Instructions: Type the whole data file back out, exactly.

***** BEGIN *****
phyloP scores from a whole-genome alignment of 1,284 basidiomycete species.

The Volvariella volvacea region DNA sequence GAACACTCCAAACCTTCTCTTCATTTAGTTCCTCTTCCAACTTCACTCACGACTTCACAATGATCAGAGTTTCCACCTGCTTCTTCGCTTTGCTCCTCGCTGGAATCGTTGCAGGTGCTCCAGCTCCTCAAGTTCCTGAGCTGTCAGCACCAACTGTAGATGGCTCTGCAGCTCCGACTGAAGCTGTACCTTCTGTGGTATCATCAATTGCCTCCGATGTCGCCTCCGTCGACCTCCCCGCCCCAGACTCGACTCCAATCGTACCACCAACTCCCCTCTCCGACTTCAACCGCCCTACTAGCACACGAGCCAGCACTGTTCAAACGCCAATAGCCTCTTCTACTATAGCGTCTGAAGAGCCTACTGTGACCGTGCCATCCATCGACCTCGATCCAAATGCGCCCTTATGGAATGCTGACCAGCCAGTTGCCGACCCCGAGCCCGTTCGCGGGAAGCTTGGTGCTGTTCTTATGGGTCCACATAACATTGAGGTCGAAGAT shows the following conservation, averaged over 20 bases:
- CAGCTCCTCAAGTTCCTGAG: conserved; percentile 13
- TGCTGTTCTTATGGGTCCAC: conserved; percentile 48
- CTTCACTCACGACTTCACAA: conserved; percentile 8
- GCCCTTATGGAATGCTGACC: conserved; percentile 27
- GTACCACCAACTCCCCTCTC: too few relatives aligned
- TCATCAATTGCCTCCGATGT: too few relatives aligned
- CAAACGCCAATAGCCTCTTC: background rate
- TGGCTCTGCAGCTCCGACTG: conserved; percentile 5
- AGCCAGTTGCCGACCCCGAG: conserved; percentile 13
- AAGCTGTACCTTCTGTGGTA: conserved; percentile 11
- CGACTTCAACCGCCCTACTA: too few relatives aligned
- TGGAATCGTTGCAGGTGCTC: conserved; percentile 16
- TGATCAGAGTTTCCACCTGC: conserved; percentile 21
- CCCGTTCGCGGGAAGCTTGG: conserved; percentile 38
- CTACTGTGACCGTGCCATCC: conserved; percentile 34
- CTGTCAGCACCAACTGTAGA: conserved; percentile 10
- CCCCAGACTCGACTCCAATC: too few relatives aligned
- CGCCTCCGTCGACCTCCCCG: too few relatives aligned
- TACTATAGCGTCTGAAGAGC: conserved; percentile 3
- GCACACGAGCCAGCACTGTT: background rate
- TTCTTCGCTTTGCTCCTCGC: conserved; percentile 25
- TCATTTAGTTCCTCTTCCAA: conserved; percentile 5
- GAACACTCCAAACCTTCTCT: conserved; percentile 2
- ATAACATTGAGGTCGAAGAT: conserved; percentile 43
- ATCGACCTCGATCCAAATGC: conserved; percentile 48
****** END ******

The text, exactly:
phyloP scores from a whole-genome alignment of 1,284 basidiomycete species.

The Volvariella volvacea region DNA sequence GAACACTCCAAACCTTCTCTTCATTTAGTTCCTCTTCCAACTTCACTCACGACTTCACAATGATCAGAGTTTCCACCTGCTTCTTCGCTTTGCTCCTCGCTGGAATCGTTGCAGGTGCTCCAGCTCCTCAAGTTCCTGAGCTGTCAGCACCAACTGTAGATGGCTCTGCAGCTCCGACTGAAGCTGTACCTTCTGTGGTATCATCAATTGCCTCCGATGTCGCCTCCGTCGACCTCCCCGCCCCAGACTCGACTCCAATCGTACCACCAACTCCCCTCTCCGACTTCAACCGCCCTACTAGCACACGAGCCAGCACTGTTCAAACGCCAATAGCCTCTTCTACTATAGCGTCTGAAGAGCCTACTGTGACCGTGCCATCCATCGACCTCGATCCAAATGCGCCCTTATGGAATGCTGACCAGCCAGTTGCCGACCCCGAGCCCGTTCGCGGGAAGCTTGGTGCTGTTCTTATGGGTCCACATAACATTGAGGTCGAAGAT shows the following conservation, averaged over 20 bases:
- CAGCTCCTCAAGTTCCTGAG: conserved; percentile 13
- TGCTGTTCTTATGGGTCCAC: conserved; percentile 48
- CTTCACTCACGACTTCACAA: conserved; percentile 8
- GCCCTTATGGAATGCTGACC: conserved; percentile 27
- GTACCACCAACTCCCCTCTC: too few relatives aligned
- TCATCAATTGCCTCCGATGT: too few relatives aligned
- CAAACGCCAATAGCCTCTTC: background rate
- TGGCTCTGCAGCTCCGACTG: conserved; percentile 5
- AGCCAGTTGCCGACCCCGAG: conserved; percentile 13
- AAGCTGTACCTTCTGTGGTA: conserved; percentile 11
- CGACTTCAACCGCCCTACTA: too few relatives aligned
- TGGAATCGTTGCAGGTGCTC: conserved; percentile 16
- TGATCAGAGTTTCCACCTGC: conserved; percentile 21
- CCCGTTCGCGGGAAGCTTGG: conserved; percentile 38
- CTACTGTGACCGTGCCATCC: conserved; percentile 34
- CTGTCAGCACCAACTGTAGA: conserved; percentile 10
- CCCCAGACTCGACTCCAATC: too few relatives aligned
- CGCCTCCGTCGACCTCCCCG: too few relatives aligned
- TACTATAGCGTCTGAAGAGC: conserved; percentile 3
- GCACACGAGCCAGCACTGTT: background rate
- TTCTTCGCTTTGCTCCTCGC: conserved; percentile 25
- TCATTTAGTTCCTCTTCCAA: conserved; percentile 5
- GAACACTCCAAACCTTCTCT: conserved; percentile 2
- ATAACATTGAGGTCGAAGAT: conserved; percentile 43
- ATCGACCTCGATCCAAATGC: conserved; percentile 48